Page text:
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  5. "Panem habes."

"Panem habes."

Translation:You have bread.

August 30, 2019

7 Comments


https://www.duolingo.com/profile/EllaDePanfluit

Panem today, panem tomorrow, panem forever.


https://www.duolingo.com/profile/J.C.M.H.

Hodie panis, cras fames.


https://www.duolingo.com/profile/PERCE_NEIGE

Is it an expression? It's so nice it seems it is.


https://www.duolingo.com/profile/J.C.M.H.

It is my translation of Spanish saying Pan para hoy, hambre para maƱana.


https://www.duolingo.com/profile/j32899

When to use panis and panem?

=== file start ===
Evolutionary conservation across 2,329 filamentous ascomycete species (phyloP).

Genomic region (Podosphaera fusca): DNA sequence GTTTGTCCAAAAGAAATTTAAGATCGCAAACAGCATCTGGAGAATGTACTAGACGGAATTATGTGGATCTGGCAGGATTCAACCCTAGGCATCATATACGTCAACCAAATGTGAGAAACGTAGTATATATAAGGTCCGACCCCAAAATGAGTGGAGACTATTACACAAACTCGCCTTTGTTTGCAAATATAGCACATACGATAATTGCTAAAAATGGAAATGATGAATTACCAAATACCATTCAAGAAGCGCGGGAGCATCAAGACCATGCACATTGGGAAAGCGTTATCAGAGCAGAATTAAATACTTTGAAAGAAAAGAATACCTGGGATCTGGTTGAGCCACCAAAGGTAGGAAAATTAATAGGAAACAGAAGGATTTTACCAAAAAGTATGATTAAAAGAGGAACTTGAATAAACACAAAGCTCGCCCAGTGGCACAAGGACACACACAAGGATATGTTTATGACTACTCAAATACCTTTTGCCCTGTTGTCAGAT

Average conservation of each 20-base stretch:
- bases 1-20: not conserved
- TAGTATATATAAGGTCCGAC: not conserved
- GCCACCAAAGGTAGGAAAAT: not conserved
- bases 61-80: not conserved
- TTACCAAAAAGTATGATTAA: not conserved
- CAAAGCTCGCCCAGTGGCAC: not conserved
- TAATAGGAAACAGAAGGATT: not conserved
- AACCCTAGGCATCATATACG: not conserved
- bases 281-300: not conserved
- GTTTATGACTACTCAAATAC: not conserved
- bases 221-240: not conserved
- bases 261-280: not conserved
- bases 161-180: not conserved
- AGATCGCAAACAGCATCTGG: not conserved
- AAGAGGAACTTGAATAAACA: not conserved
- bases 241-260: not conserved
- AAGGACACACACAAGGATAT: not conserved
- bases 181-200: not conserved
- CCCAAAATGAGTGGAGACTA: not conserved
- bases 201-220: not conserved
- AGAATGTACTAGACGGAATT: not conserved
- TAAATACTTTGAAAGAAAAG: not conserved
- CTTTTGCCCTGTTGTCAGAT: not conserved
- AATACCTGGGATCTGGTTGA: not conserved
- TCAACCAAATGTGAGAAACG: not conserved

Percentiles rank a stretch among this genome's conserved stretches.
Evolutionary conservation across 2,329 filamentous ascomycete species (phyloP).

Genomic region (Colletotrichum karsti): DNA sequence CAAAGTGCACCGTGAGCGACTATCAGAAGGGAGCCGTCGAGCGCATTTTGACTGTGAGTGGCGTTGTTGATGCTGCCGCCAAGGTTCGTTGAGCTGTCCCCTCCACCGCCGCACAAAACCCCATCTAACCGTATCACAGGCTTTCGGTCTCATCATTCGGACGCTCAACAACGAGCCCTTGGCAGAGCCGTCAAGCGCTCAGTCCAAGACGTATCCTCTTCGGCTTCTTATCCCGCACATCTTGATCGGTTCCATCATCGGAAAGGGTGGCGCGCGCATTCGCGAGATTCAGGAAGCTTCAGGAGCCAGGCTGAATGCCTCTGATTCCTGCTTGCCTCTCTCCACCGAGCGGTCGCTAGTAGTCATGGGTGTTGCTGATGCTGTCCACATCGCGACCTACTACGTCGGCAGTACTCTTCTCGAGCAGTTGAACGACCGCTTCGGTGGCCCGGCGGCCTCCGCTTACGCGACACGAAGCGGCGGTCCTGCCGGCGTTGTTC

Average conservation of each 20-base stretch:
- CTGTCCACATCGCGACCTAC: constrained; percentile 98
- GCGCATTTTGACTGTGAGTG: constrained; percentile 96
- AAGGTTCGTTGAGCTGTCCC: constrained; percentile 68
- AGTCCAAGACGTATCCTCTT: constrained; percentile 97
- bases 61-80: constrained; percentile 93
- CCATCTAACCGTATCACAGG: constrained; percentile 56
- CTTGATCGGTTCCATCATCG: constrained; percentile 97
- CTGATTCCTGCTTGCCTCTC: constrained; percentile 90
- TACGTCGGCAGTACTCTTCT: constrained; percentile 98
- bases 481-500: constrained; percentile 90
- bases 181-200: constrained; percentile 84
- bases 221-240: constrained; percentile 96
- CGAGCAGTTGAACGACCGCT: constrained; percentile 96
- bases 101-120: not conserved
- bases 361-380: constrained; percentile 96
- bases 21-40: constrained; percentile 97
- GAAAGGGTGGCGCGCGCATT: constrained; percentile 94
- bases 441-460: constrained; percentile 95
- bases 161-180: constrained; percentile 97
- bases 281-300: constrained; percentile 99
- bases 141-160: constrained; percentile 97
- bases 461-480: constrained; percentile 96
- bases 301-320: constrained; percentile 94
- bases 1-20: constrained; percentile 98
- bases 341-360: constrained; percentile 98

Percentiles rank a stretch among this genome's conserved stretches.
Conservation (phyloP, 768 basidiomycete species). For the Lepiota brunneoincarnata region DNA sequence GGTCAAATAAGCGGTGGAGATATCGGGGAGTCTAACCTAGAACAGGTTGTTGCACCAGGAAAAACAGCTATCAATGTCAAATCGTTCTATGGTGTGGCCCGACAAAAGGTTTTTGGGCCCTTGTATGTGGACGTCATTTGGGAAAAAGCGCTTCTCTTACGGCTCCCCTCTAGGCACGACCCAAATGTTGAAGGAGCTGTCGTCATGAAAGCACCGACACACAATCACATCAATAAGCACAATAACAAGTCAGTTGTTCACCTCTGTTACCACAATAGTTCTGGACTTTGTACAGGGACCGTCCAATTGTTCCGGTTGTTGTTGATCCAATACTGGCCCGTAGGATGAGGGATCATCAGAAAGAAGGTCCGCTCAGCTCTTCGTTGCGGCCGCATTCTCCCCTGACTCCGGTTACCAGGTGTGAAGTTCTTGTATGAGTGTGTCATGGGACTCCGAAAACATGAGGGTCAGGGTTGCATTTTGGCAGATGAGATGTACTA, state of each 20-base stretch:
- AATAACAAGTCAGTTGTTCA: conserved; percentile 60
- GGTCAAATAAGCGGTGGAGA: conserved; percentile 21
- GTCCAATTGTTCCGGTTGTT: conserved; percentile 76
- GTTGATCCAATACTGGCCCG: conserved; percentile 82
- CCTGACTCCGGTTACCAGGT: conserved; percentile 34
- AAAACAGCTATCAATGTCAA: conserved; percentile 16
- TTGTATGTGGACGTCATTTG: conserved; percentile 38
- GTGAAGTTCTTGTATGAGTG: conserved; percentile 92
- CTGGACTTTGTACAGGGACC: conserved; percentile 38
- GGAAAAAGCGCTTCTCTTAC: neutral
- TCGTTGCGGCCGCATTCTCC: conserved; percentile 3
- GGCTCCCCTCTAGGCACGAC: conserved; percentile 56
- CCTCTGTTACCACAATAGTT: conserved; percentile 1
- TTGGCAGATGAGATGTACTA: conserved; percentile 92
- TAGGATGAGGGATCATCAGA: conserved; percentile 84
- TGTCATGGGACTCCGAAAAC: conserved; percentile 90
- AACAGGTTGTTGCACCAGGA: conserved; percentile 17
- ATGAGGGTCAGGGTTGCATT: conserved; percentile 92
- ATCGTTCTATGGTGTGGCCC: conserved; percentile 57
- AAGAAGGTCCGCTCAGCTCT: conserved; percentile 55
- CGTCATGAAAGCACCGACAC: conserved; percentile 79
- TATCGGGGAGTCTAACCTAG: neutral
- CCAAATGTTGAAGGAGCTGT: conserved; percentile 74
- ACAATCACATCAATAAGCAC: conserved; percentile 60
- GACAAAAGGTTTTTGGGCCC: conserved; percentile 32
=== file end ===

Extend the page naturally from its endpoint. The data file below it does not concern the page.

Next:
https://www.duolingo.com/profile/HighprinceVader

Panis, at least up to this point, is a subject, in the nominative case. If you were to use an English sentence with it, it would be something like "The bread (panis) tastes good." Panem, on the other hand, is the accusative case, so it's the direct object. An English sentence demonstrating that is "I eat bread (panem)". Cases aren't really an easy thing to get used to for native speakers of languages that don't use them, but it'll come in time.

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